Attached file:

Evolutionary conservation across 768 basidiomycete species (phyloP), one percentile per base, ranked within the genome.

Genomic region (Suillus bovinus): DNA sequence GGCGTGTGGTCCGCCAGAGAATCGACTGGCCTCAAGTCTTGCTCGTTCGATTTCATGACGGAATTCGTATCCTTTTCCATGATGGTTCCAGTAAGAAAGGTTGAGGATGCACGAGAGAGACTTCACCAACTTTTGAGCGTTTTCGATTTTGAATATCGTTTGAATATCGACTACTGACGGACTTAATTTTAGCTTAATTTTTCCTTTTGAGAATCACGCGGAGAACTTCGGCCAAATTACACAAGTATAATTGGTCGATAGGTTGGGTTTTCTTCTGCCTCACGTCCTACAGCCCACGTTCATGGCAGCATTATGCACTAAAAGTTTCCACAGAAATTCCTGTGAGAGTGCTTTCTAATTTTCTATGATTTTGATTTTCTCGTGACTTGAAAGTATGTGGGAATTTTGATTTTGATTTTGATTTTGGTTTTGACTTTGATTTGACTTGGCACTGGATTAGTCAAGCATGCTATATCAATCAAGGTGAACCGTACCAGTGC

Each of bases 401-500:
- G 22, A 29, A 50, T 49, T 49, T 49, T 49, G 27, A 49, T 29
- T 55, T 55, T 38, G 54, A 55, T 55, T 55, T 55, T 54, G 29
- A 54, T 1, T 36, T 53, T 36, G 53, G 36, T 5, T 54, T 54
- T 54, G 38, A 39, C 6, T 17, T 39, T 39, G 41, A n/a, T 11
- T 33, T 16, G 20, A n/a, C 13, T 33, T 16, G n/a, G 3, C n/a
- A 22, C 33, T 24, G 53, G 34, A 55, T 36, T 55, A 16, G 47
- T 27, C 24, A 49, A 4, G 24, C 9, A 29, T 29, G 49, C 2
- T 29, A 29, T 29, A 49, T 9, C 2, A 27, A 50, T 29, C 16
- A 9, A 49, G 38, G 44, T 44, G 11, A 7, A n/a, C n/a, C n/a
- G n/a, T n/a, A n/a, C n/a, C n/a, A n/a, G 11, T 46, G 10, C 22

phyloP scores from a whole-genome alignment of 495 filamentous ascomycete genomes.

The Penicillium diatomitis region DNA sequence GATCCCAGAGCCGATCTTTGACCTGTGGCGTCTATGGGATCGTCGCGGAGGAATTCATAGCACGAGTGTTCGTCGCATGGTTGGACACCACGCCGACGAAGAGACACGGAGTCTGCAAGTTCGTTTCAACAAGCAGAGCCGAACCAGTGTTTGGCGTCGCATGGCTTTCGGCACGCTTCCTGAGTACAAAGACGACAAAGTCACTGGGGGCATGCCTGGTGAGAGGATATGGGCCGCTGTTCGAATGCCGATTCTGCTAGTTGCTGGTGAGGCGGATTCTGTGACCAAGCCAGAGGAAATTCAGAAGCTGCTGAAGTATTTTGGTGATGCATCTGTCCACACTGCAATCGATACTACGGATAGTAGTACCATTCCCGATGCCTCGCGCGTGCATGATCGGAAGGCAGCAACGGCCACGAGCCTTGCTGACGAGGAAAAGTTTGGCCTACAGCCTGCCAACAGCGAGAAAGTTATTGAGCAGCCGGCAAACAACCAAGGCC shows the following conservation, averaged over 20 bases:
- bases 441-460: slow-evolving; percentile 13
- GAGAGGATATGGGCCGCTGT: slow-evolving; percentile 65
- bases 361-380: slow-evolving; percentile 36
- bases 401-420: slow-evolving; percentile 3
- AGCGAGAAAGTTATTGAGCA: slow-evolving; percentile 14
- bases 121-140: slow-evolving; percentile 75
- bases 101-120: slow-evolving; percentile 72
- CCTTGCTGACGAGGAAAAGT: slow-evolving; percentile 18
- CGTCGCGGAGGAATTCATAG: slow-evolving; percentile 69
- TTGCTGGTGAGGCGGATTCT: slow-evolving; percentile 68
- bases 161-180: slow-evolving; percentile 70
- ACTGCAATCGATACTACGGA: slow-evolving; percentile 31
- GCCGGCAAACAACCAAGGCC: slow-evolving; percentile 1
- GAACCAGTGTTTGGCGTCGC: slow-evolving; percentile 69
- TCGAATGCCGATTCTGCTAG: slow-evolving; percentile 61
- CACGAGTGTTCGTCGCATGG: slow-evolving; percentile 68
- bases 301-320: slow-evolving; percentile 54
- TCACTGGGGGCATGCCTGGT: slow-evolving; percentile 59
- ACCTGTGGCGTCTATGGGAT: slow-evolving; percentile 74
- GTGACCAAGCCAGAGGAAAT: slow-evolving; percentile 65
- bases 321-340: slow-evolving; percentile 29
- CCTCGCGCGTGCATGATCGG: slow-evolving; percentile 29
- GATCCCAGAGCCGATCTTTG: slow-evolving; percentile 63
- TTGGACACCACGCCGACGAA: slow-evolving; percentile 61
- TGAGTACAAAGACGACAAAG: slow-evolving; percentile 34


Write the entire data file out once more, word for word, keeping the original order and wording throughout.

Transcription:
Evolutionary conservation across 768 basidiomycete species (phyloP), one percentile per base, ranked within the genome.

Genomic region (Suillus bovinus): DNA sequence GGCGTGTGGTCCGCCAGAGAATCGACTGGCCTCAAGTCTTGCTCGTTCGATTTCATGACGGAATTCGTATCCTTTTCCATGATGGTTCCAGTAAGAAAGGTTGAGGATGCACGAGAGAGACTTCACCAACTTTTGAGCGTTTTCGATTTTGAATATCGTTTGAATATCGACTACTGACGGACTTAATTTTAGCTTAATTTTTCCTTTTGAGAATCACGCGGAGAACTTCGGCCAAATTACACAAGTATAATTGGTCGATAGGTTGGGTTTTCTTCTGCCTCACGTCCTACAGCCCACGTTCATGGCAGCATTATGCACTAAAAGTTTCCACAGAAATTCCTGTGAGAGTGCTTTCTAATTTTCTATGATTTTGATTTTCTCGTGACTTGAAAGTATGTGGGAATTTTGATTTTGATTTTGATTTTGGTTTTGACTTTGATTTGACTTGGCACTGGATTAGTCAAGCATGCTATATCAATCAAGGTGAACCGTACCAGTGC

Each of bases 401-500:
- G 22, A 29, A 50, T 49, T 49, T 49, T 49, G 27, A 49, T 29
- T 55, T 55, T 38, G 54, A 55, T 55, T 55, T 55, T 54, G 29
- A 54, T 1, T 36, T 53, T 36, G 53, G 36, T 5, T 54, T 54
- T 54, G 38, A 39, C 6, T 17, T 39, T 39, G 41, A n/a, T 11
- T 33, T 16, G 20, A n/a, C 13, T 33, T 16, G n/a, G 3, C n/a
- A 22, C 33, T 24, G 53, G 34, A 55, T 36, T 55, A 16, G 47
- T 27, C 24, A 49, A 4, G 24, C 9, A 29, T 29, G 49, C 2
- T 29, A 29, T 29, A 49, T 9, C 2, A 27, A 50, T 29, C 16
- A 9, A 49, G 38, G 44, T 44, G 11, A 7, A n/a, C n/a, C n/a
- G n/a, T n/a, A n/a, C n/a, C n/a, A n/a, G 11, T 46, G 10, C 22

phyloP scores from a whole-genome alignment of 495 filamentous ascomycete genomes.

The Penicillium diatomitis region DNA sequence GATCCCAGAGCCGATCTTTGACCTGTGGCGTCTATGGGATCGTCGCGGAGGAATTCATAGCACGAGTGTTCGTCGCATGGTTGGACACCACGCCGACGAAGAGACACGGAGTCTGCAAGTTCGTTTCAACAAGCAGAGCCGAACCAGTGTTTGGCGTCGCATGGCTTTCGGCACGCTTCCTGAGTACAAAGACGACAAAGTCACTGGGGGCATGCCTGGTGAGAGGATATGGGCCGCTGTTCGAATGCCGATTCTGCTAGTTGCTGGTGAGGCGGATTCTGTGACCAAGCCAGAGGAAATTCAGAAGCTGCTGAAGTATTTTGGTGATGCATCTGTCCACACTGCAATCGATACTACGGATAGTAGTACCATTCCCGATGCCTCGCGCGTGCATGATCGGAAGGCAGCAACGGCCACGAGCCTTGCTGACGAGGAAAAGTTTGGCCTACAGCCTGCCAACAGCGAGAAAGTTATTGAGCAGCCGGCAAACAACCAAGGCC shows the following conservation, averaged over 20 bases:
- bases 441-460: slow-evolving; percentile 13
- GAGAGGATATGGGCCGCTGT: slow-evolving; percentile 65
- bases 361-380: slow-evolving; percentile 36
- bases 401-420: slow-evolving; percentile 3
- AGCGAGAAAGTTATTGAGCA: slow-evolving; percentile 14
- bases 121-140: slow-evolving; percentile 75
- bases 101-120: slow-evolving; percentile 72
- CCTTGCTGACGAGGAAAAGT: slow-evolving; percentile 18
- CGTCGCGGAGGAATTCATAG: slow-evolving; percentile 69
- TTGCTGGTGAGGCGGATTCT: slow-evolving; percentile 68
- bases 161-180: slow-evolving; percentile 70
- ACTGCAATCGATACTACGGA: slow-evolving; percentile 31
- GCCGGCAAACAACCAAGGCC: slow-evolving; percentile 1
- GAACCAGTGTTTGGCGTCGC: slow-evolving; percentile 69
- TCGAATGCCGATTCTGCTAG: slow-evolving; percentile 61
- CACGAGTGTTCGTCGCATGG: slow-evolving; percentile 68
- bases 301-320: slow-evolving; percentile 54
- TCACTGGGGGCATGCCTGGT: slow-evolving; percentile 59
- ACCTGTGGCGTCTATGGGAT: slow-evolving; percentile 74
- GTGACCAAGCCAGAGGAAAT: slow-evolving; percentile 65
- bases 321-340: slow-evolving; percentile 29
- CCTCGCGCGTGCATGATCGG: slow-evolving; percentile 29
- GATCCCAGAGCCGATCTTTG: slow-evolving; percentile 63
- TTGGACACCACGCCGACGAA: slow-evolving; percentile 61
- TGAGTACAAAGACGACAAAG: slow-evolving; percentile 34